1. Don’t waste your time calculating price per square foot of waterfront homes. As a former math major and current recovering accountant, I struggle to ignore this siren call every day of my life. I want so badly to have a piece of data like this to graph, make bar charts, build trend analysis, and otherwise calculate to the fifth decimal point. Alas, it is useless. So much of the market value of a Lake Martin waterfront home is in the lot, not the home. The lot drives the price, and very few lots on the lake are exactly the same. Even when the lots are pretty comparable, the homes are different, even on the same street. Yuppies in McMansions sit next to rasslin fans in shacks. Even in neighborhoods of similar construction, the lot drives the price.
2. Calculating price per waterfront foot of a lot is almost as useless. Well okay, you say, since on Lake Martin the lot drives the price, why can’t we value a lot by comparing it to other lots that have sold and divide sold prices by the amount of feet of waterfront they had? Nice try, but this still will trip you up. You can apply rules of thumb, such as, anything over 200 feet on a point lot should be priced at a premium, but you still have variables such as view, steepness of lot, etc. If you have a swampy 300 foot lot in the back of a cove that is on 1 foot deep water and the neighbor’s dock is 3 feet from yours, it will sell for much less than a gently sloping, 200 foot lot with a “big water view and a sandy beach. Try to graph that relationship; I dare you. I have tried and failed. I am considering creating a prestigious prize to challenge the nerd community, maybe they can come up with one.
3. You bought the house but you don’t own the lot underneath it. In most cases, when you buy a home on the lake, it is on a deeded lot. But, some homes on Lake Martin are built on leased lots. That means you own the home and all other improvements on the property, but Alabama Power owns the dirt. You lease it from them and pay them a monthly lease fee. When you buy the home you assume the terms of the lease that the previous owner negotiated with Alabama Power. Monthly lease rates and terms vary widely. Have an attorney check the lease before you buy. All other things being equal, a house on a deeded lot is worth more than the same one on a leased lot.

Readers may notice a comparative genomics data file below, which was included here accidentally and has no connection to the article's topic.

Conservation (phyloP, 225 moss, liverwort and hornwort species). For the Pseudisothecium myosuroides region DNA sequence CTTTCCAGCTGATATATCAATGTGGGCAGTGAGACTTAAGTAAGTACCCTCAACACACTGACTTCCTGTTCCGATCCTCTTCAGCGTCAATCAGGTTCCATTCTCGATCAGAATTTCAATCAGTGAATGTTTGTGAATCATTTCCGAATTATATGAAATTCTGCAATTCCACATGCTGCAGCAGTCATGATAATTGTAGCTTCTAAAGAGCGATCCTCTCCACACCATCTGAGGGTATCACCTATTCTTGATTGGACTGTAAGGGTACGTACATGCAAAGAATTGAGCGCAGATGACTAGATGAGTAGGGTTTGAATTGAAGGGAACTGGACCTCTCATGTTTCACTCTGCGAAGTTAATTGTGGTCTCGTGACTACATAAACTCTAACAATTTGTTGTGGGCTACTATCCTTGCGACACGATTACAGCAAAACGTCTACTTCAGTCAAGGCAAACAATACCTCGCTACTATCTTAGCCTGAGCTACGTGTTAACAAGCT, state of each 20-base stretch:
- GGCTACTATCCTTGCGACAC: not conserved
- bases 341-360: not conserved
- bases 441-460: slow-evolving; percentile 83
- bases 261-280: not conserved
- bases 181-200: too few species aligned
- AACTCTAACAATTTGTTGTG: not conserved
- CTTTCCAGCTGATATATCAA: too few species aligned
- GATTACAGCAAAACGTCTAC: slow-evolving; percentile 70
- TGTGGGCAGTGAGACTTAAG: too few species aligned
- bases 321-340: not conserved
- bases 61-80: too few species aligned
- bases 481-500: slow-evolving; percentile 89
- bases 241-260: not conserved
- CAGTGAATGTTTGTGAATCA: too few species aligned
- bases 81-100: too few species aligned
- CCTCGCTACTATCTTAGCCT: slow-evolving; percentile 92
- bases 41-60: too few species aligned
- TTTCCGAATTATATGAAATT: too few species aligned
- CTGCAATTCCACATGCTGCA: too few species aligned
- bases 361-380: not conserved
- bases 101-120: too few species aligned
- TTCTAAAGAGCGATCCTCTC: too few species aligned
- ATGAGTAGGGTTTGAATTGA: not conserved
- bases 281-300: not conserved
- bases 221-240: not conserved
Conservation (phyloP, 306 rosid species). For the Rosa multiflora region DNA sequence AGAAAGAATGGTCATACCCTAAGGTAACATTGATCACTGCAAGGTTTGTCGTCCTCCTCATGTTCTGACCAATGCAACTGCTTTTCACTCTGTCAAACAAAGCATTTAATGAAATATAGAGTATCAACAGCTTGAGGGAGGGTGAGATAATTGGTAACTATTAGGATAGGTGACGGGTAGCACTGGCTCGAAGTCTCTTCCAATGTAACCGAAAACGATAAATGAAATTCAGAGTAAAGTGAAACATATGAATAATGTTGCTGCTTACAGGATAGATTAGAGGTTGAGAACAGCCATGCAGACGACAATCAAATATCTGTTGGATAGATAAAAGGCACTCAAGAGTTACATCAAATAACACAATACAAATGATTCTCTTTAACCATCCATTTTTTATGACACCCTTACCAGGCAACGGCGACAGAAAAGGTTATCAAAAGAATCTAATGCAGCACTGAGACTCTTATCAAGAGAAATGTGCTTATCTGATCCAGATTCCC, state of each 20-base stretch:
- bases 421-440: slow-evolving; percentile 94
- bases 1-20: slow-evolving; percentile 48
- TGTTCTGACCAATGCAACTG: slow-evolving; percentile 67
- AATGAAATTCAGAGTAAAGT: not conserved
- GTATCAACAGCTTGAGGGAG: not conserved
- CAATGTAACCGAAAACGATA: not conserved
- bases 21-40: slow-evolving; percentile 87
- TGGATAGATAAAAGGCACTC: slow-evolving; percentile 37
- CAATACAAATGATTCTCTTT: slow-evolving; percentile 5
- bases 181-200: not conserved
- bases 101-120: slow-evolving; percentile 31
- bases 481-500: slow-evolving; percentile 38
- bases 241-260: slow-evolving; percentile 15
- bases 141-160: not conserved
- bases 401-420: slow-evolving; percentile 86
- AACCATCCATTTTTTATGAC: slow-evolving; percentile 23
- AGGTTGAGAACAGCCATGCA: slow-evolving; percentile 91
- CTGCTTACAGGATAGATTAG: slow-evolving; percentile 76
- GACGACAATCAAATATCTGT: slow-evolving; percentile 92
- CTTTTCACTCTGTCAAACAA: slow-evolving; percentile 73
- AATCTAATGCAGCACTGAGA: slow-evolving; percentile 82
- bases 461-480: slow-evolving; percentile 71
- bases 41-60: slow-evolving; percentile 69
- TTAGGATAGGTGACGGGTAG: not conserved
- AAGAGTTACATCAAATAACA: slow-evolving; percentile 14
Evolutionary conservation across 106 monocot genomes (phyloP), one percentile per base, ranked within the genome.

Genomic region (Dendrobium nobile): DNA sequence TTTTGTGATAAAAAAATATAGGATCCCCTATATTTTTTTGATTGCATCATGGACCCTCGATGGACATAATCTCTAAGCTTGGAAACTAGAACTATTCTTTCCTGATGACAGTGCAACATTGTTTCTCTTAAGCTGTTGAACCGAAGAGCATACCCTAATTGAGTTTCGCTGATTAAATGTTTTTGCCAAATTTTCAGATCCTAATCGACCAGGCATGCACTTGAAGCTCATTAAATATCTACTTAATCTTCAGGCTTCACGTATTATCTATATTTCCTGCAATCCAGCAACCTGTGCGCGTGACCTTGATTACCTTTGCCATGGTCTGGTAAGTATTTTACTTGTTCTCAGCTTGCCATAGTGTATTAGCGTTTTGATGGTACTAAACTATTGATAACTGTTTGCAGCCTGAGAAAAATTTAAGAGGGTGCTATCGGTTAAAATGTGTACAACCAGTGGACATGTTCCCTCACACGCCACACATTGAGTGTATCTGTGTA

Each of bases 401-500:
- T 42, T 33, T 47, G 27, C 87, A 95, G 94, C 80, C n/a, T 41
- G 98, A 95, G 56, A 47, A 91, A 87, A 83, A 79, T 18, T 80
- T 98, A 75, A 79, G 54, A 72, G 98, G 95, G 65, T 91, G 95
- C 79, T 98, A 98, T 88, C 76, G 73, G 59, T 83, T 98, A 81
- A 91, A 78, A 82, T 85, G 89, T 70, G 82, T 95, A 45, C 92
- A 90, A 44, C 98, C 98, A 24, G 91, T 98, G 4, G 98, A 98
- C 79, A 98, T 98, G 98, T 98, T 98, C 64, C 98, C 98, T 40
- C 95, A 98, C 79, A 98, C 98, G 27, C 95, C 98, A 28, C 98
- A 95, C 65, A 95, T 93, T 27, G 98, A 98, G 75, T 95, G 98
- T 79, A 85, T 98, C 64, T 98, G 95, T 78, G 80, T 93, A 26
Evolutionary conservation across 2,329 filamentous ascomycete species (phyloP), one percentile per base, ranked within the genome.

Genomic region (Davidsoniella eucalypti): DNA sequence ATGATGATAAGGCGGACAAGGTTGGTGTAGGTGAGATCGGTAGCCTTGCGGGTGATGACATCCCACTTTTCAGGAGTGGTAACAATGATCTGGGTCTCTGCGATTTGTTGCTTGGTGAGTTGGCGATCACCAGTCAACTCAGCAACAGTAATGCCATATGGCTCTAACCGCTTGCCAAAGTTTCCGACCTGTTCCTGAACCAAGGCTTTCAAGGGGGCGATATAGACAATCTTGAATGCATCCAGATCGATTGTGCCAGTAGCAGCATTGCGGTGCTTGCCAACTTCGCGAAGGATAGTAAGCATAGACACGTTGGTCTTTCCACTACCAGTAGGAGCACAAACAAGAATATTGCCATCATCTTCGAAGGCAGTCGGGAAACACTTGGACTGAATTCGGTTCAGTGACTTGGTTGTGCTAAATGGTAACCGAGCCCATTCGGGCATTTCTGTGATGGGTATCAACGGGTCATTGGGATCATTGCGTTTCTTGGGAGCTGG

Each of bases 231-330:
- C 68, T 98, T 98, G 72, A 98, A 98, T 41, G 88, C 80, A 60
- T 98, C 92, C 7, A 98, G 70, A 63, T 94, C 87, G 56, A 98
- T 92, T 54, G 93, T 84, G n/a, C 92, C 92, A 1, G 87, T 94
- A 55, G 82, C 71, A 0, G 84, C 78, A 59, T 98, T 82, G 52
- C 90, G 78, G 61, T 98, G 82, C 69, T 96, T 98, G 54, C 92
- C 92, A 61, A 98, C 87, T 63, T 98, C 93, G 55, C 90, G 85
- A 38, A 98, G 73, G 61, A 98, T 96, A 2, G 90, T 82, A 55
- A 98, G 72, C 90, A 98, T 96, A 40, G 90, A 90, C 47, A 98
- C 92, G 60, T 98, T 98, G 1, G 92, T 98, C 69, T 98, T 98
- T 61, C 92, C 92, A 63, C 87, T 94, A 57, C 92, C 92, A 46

4. You take time to think about it. Contrary to a lot of other second home markets in the South, Lake Martin is still a sellers’ market. Sure, some sellers put ridiculous prices on their homes and therefore they take a while to sell. But if it is priced right, property still moves in a matter of days, not weeks. I’m not advising running out and buying willy-nilly, no. Let a local real estate agent help you. Do all of your research very carefully so that you know exactly what you want and how much you would like to invest. That way when something pops up on the Lake Martin MLS that you like, you can move swiftly and with confidence. Once you decide to offer, do it fast.
5. You don’t make an offer because the seller is asking too much. As I mentioned above, Lake Martin is in a sellers’ market right now, but sometimes things are still overpriced. I advise buyers to make an offer based on what they would pay. You never know, sometimes the seller will come to their senses and back off a ridiculous asking price. Maybe your offer will finally convince the seller to come down. Too many times I have heard buyers say, once discovering the selling price of a property they liked, “if I would have known they would have taken that, I would have bought it. The only way to find out is to pony up and make an offer.
Can you think of any other mistakes people make? Leave a comment below, and we will edit this article to include your submission!